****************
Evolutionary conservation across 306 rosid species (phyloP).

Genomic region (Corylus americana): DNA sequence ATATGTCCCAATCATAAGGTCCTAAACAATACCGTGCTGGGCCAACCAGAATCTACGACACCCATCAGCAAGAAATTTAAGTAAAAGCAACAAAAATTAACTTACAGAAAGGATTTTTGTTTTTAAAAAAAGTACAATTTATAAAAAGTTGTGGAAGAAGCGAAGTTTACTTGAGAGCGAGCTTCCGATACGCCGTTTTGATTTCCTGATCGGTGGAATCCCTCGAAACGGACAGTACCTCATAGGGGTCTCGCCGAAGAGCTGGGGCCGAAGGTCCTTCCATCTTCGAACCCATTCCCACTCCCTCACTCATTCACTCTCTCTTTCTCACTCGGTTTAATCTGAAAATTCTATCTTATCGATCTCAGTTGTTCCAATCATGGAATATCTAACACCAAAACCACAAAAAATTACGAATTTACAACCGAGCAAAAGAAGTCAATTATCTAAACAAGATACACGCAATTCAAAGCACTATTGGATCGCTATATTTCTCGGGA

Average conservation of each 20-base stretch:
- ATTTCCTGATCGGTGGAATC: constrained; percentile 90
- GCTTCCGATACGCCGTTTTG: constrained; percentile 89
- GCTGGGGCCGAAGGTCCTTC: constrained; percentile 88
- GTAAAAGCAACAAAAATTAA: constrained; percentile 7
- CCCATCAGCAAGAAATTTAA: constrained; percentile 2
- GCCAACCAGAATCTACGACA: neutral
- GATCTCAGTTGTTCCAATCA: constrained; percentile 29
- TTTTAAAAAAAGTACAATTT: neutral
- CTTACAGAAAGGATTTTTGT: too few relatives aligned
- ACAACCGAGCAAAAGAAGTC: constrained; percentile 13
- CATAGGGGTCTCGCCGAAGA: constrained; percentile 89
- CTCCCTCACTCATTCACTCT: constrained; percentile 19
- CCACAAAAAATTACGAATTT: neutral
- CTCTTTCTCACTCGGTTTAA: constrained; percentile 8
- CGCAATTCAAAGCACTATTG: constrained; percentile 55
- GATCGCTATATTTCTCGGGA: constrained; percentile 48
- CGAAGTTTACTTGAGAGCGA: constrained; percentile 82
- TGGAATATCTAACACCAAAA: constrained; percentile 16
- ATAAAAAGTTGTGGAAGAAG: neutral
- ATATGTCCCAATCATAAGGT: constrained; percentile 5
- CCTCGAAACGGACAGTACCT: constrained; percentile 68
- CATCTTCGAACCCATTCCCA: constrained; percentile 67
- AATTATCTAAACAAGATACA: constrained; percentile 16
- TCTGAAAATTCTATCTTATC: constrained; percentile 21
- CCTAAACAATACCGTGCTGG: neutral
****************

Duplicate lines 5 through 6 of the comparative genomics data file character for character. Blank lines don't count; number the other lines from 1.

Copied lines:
- GCTTCCGATACGCCGTTTTG: constrained; percentile 89
- GCTGGGGCCGAAGGTCCTTC: constrained; percentile 88